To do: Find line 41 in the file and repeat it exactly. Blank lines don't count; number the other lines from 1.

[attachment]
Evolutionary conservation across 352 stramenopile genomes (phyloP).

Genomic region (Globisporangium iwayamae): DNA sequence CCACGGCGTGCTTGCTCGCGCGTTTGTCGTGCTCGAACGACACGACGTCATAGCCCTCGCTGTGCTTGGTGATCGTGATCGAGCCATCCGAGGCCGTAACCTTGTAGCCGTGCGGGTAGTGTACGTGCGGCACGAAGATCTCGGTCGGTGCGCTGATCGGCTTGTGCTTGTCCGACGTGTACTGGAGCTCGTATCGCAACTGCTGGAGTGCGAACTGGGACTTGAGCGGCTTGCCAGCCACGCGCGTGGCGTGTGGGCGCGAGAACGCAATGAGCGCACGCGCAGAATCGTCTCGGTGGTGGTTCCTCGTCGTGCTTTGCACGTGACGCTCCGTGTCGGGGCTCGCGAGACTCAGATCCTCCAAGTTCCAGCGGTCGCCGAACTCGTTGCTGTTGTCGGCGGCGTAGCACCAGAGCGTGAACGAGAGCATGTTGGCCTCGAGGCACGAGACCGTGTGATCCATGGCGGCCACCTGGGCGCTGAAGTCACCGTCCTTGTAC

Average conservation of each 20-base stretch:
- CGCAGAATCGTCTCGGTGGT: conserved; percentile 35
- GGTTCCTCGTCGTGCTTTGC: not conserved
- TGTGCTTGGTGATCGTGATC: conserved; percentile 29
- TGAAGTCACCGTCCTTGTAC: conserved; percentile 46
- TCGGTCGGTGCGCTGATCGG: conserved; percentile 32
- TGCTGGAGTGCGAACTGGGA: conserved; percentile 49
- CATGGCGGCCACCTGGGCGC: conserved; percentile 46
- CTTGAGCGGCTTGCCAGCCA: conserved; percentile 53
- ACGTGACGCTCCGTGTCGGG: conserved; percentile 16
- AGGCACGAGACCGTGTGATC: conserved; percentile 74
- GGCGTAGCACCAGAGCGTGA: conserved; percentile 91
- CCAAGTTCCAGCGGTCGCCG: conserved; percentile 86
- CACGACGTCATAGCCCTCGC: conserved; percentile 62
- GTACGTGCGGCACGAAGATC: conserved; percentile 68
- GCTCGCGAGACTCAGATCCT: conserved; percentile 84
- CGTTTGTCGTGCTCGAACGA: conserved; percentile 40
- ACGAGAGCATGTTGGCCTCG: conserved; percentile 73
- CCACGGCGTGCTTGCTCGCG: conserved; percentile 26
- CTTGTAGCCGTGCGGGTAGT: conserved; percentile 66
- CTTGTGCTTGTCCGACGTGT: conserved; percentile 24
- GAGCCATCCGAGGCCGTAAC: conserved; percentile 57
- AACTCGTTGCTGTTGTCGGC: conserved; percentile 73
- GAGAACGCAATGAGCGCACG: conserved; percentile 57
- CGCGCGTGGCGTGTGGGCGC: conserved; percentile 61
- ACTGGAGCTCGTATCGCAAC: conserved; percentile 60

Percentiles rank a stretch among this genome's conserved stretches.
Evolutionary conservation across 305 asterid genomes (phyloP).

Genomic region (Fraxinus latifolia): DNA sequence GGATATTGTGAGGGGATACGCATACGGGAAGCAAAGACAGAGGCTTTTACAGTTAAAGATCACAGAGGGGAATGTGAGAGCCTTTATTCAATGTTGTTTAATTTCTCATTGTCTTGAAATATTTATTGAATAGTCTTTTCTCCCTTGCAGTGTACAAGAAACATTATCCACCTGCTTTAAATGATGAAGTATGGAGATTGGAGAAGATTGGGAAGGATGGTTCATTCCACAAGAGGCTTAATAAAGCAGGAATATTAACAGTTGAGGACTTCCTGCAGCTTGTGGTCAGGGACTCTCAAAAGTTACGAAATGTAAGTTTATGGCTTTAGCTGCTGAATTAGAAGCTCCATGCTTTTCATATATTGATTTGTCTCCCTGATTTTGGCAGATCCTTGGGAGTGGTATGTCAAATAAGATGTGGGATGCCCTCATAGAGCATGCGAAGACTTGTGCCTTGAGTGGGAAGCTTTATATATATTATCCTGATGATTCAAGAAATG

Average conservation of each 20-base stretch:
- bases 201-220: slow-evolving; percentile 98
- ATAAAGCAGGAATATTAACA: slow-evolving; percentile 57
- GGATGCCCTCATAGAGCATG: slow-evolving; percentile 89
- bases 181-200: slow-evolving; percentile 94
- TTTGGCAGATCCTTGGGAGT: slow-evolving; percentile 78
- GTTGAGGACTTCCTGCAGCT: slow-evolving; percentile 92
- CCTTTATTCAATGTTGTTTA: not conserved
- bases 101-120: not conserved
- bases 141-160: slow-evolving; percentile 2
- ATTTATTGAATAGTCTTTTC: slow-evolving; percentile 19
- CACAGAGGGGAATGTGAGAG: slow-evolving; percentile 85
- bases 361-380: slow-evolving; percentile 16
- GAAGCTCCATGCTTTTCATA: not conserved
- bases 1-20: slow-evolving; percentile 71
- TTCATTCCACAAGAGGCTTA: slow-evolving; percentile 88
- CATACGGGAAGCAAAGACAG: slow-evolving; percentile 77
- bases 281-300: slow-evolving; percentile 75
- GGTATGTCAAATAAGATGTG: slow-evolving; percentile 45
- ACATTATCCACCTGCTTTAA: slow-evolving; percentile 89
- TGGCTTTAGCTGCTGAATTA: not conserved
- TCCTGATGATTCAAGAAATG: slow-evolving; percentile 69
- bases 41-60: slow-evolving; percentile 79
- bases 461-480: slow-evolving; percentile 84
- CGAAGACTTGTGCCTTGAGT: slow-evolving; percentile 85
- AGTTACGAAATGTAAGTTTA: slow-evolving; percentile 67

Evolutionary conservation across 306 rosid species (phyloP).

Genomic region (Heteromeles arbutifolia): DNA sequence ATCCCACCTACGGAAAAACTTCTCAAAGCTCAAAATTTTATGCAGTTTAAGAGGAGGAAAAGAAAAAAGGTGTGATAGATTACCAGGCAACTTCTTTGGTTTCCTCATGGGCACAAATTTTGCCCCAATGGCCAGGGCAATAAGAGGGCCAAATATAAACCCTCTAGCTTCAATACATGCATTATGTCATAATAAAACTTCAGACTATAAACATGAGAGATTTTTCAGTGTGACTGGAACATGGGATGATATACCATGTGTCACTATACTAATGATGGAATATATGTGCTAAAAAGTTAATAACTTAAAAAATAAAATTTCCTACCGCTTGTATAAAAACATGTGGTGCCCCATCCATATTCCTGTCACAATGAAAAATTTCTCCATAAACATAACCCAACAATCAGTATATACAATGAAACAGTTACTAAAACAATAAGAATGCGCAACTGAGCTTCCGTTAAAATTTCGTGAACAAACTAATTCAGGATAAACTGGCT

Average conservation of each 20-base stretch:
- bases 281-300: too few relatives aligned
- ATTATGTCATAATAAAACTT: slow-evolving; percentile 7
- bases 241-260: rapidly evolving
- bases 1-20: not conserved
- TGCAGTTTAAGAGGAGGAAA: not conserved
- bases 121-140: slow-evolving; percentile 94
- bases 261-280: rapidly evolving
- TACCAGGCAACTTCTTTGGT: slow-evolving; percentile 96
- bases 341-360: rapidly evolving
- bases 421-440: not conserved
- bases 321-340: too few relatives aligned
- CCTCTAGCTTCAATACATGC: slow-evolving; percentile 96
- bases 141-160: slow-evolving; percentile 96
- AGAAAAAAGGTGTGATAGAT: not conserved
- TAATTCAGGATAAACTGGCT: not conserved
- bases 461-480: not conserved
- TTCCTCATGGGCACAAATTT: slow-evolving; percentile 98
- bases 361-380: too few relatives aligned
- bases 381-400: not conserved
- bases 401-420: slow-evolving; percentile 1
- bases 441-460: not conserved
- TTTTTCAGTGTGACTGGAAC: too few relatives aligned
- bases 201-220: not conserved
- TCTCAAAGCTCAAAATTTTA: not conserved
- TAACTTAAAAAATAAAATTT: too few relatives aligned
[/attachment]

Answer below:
- bases 141-160: slow-evolving; percentile 2